The Doctors Company On Defending Against Malpractice Allegations in Highly Publicized Cases


The media and general public often empathize with the patient when allegations of malpractice are raised. For a physician, this predisposition can be terrifying because it automatically paints the doctor as at fault, even when best practices were clearly followed. This video, presented by The Doctors Company (TDC), discusses the malpractice suit leveled against a physician in Texas involving a patient who overdosed on prescription drugs shortly after being treated. [More]


Further discussion on the effects of damage caps on malpractice claims in Florida


In my last blog post, I took a look at how the passage of tort reform in Florida has changed the number of paid claims for physicians in the state. In summary, analyzing the data provided by the National Practitioners Data Bank (NPDB) showed a clear decline in the number of paid claims against physicians in Florida. The information provided by the NPDB is some of the most comprehensive data we have on claims; however, the state of Florida also tracks malpractice claims and it would only be fair to review this data too. In the decision to overturn the cap on death cases, Justice Lewis references data from the annual report on medical malpractice closed claims and rate filings from the Florida Office of Insurance Regulation. [More]


The Data Behind Florida’s Supreme Court Decision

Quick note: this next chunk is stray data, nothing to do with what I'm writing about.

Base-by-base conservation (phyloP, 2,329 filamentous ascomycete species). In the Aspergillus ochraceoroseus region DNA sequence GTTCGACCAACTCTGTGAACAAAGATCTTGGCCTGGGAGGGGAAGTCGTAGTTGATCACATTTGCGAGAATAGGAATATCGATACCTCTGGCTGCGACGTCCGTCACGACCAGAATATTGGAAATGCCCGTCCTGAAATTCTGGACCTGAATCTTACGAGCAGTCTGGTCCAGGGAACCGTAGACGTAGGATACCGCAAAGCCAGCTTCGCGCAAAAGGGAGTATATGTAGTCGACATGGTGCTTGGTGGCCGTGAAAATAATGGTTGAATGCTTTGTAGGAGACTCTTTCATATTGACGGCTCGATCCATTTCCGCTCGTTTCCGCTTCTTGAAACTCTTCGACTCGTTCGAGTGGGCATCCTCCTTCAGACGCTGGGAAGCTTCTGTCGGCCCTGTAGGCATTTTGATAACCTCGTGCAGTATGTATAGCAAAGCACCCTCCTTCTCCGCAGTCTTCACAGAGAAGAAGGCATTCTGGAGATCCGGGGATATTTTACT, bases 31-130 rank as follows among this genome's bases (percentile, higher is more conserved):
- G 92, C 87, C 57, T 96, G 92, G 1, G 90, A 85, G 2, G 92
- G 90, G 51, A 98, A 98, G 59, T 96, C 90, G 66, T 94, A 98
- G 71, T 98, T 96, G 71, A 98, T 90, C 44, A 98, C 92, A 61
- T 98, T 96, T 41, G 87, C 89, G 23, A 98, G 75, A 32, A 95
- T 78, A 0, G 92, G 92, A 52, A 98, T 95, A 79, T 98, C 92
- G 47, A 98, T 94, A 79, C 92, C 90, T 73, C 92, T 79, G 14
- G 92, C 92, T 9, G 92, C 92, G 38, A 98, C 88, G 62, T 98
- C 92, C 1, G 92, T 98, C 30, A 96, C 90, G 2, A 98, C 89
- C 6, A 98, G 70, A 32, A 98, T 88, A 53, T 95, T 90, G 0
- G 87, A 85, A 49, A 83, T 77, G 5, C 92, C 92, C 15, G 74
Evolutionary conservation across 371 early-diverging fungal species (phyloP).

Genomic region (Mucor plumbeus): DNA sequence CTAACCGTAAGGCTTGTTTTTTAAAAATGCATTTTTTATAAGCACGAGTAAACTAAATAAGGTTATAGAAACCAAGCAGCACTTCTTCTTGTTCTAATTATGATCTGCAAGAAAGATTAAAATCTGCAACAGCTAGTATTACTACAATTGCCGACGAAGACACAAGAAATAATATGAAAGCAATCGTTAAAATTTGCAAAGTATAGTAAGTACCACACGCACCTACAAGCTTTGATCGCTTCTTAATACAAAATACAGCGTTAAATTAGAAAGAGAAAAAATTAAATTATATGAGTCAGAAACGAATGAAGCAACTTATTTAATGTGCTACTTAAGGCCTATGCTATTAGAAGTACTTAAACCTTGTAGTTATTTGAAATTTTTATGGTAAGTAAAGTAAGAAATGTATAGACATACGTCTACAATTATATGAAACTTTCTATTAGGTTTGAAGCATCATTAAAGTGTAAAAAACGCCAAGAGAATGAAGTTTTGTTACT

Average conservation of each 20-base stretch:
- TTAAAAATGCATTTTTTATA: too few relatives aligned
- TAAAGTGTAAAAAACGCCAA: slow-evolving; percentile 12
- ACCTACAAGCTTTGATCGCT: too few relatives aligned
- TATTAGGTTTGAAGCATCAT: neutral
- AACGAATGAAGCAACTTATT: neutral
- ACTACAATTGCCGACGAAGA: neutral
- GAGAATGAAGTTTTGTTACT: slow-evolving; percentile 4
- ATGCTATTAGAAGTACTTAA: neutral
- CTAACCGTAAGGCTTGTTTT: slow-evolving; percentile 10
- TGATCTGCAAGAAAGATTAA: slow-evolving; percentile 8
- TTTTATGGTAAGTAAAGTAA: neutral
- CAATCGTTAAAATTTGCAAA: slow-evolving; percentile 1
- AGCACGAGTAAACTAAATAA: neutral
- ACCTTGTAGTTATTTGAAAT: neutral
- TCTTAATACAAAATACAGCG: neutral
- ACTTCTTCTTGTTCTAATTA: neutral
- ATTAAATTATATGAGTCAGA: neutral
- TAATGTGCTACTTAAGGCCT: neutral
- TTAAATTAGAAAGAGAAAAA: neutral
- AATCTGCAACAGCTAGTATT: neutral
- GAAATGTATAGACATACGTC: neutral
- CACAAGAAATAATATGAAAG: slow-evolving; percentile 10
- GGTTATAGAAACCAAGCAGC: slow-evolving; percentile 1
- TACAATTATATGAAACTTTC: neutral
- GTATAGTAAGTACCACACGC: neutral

This will be the first installment in a series of blog posts that focus on state caps on malpractice insurance payments and the corresponding data. This is a hot topic in the industry right now, as the Florida Supreme Court recently overturned the cap in that state and there is a push to overturn MICRA in California, which has been used as the model in many other states, including Texas. This discussion will focus on Florida, since it is the most recent development; I will discuss other states in future posts. If there is a specific state that interests you, please email me and I’ll see if I can work it in to this series. [More]


What can a medical practice learn from a data breach at Target?


I received two emails today from the Chase Bank fraud department stating that my credit card information may at risk due to Target’s data security breach. Not that I shop at Target all that much, but if I had been there even once between November 27 and December 15 my card information could be at risk. So much for being proactive and not waiting until the last minute to buy a few Christmas gifts. The good news is that there is nothing to show that my data has been compromised and they are sending me new cards; however, that also means that I have to change all of my auto-pay bills that are set up on that specific credit card… which is essentially every recurring bill that I have. [More]